Sometimes having the best game engine and the best hardware doesn't cut it. For instance, developers can find that the effects they want to achieve for whatever reason are missing at run time.
Fortunately, middleware components exist to act as no-nonsense, quick, and customizable "power-ups" to enhance software without having to do any tedious programming or implementation.
Silicon Studio's YEBIS 2 remains the only middleware with physically based optics simulation that can provide post processing effects that take graphics to a whole new level of realism for current- and next-generation games on PC, console, handheld, mobile, or online platforms.
Whether going for the toy camera or sparkling glare effects in From Software's 3D Dot Game Heroes, the depth of field in Tecmo Koei's Dynasty Warriors 7, or the light blooms and motion blur lending to photo-realistic graphics in Square Enix's Final Fantasy Realtime Tech Demo Agni's Philosophy, YEBIS 2 makes it possible and simple to add convincing real-time visuals to any graphics rendering.
Intro to YEBIS 2
YEBIS 2 is middleware that offers advanced optical effects in post processing such as glare representation, lens effects (optical simulation), film/photosensitive effects, real/pseudo HDR representation, and anti-aliasing.
Glare effects are fully customizable, depth of field effects are as realistic as photographs, and motion blur can be applied independently to a scene, object or character to make fast movements more realistic.
YEBIS 2 also offers three selectable HDR rendering effects. All post-effects interface with the HDR rendering pipeline to select one of the three HDR types, based on performance, target platform and the graphics engine design.
It has easy to install architecture that supports DirectX 11. Along with direct installation and immediate connection of YEBIS 2 without any major revision of the graphics engine, developers can integrate YEBIS 2 into already completed games easily to explore its graphical effects. YEBIS 2 offers a unique library of effects which will not impact the programming or rendering flow. Developers can control and try various effects by simply installing YEBIS 2 to the game engine.
Additionally, color adjustment of rendering effects are made in real-time, god rays allow for sharp radial flares, coronas, and halos, and jagged edges are handled with post-processing anti-aliasing. With YEBIS proprietary algorithm, developers can even balancespeed, quality, and performance of the game.
All of these post-processing effects lend to producing photo-realistic graphics rendered in real time. It's not just in theory, either. Square Enix has put it to practice in its Final Fantasy Realtime Tech Demo, Agni's Philosophy. The demo is so impressive that it's already been viewed over 3 million times on YouTube, alone.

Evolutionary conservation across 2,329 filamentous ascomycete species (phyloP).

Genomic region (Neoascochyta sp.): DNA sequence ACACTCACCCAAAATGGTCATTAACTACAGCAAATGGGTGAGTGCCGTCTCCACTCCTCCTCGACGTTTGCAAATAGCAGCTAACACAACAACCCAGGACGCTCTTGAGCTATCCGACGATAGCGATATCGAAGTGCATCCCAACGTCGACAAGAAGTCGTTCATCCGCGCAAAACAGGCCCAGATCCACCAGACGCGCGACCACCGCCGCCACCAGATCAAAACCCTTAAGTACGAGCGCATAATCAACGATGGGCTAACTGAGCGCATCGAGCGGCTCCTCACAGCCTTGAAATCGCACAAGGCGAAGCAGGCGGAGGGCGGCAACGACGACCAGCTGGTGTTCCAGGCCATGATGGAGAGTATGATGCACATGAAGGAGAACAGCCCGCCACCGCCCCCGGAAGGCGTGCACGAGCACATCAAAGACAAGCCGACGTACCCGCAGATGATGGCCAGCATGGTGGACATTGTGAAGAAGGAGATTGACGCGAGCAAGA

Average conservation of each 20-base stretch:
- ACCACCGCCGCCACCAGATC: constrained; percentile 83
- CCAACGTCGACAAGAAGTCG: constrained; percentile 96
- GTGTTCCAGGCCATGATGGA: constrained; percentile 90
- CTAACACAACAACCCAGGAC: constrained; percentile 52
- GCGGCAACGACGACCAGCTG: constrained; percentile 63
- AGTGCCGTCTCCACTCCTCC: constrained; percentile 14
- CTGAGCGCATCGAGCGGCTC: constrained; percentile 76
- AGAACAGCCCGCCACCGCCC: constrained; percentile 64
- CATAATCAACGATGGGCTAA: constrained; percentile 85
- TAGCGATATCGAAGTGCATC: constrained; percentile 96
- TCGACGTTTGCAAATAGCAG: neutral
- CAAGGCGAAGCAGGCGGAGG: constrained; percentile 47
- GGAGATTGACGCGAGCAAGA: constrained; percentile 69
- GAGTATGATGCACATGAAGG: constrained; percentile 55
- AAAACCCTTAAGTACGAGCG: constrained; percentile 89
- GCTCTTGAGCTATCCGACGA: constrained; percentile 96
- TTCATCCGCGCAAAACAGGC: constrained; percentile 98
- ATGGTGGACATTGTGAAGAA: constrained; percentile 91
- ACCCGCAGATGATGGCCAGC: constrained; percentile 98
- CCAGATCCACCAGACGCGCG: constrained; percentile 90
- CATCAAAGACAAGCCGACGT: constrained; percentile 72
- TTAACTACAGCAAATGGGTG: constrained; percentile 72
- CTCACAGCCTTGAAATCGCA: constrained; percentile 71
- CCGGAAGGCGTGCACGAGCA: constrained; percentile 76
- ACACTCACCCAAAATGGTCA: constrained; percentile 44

Intro to Agni's Philosophy
During E3 2012, Square Enix debuted the real time tech demo (shown above) Agni's Philosophy, which was the product of the company's next-gen Luminous Studio Game Engine. This engine was supported by the post-processing effects of YEBIS 2. Even the untrained eye could witness the photo-realistic depth-of-field, bokeh (intentional blur) effect, and sublime lighting bloom throughout the video.
Square Enix CTO Yoshihisa Hashimoto showed the same demo during Sony's PlayStation 4 unveiling in New York in February 2013, while Final Fantasy Brand Director and Square Enix corporate executive Shinji Hashimoto announced that a Final Fantasy title would be released for the new console.
While not confirmed to be affiliated with an official Final Fantasy game, the next-gen graphics demoed in Agni's Philosophy are now possible in at least one next-gen console.
Square Enix and YEBIS 2
Yoshihisa Hashimoto says that Agni’s Philosophy is a real time technical demo intended to give an indication of the level of the games that Square Enix will be creating in the future. The main objective of the demo was to test Luminous Studio as a game engine. By taking on the challenge of reproducing CG video received in high quality data, he saw that it was possible to improve the quality of the engine.
Hashimoto said his company started using YEBIS 2 over a year ago. However, the incorporation of the middleware with the Agni's Philosophy tech demo was "relatively easy and the work was completed by one assigned person in less than a month. "He said that YEBIS 2 has a good selection of many high quality functions available, which resulted in reduced time and labor spent.”
And it's not that YEBIS 2 was applied to only a few moments of the demo. Hashimoto stated that it was applied as a filter in all scenes, including adjustments of subtle hues. "An example of a scene where this is obvious is where Agni holds a bottle. YEBIS 2 is used to blur the close foreground and the background, which is called the depth of field."
When asked how YEBIS 2 compares to competitor products, Hashimoto says that currently YEBIS 2 is unique and that there are no similar products that it can be compared to. "It has created a unique position for itself."
He believes YEBIS 2 offers a high quality solution set for post processing at a reasonable price, too. "For this reason, in the current situation where lowering costs is also considered to be important, if a new team is going to develop different things from scratch then I think using YEBIS 2 is a good deal from the perspectives of both cost and development efficiency. Furthermore, it will probably reduce overall investment costs."
The Studio and Man Behind YEBIS 2
Based in Tokyo, Japan, Silicon Studio has worked in the digital entertainment industry since 2000, offering a variety of middleware and game engine solutions to developers of PC, handheld, mobile, online and arcade titles.
Cutting edge games taking advantage of the YEBIS 2 include titles such as Square Enix's arcade game, Gunslinger Stratos, Dynasty Warriors by TECMO KOEI GAMES for PlayStation 3 and Xbox 360, and 3D Dot Game Heroes by From Software for PlayStation 3 all used technology created by Silicon Studio.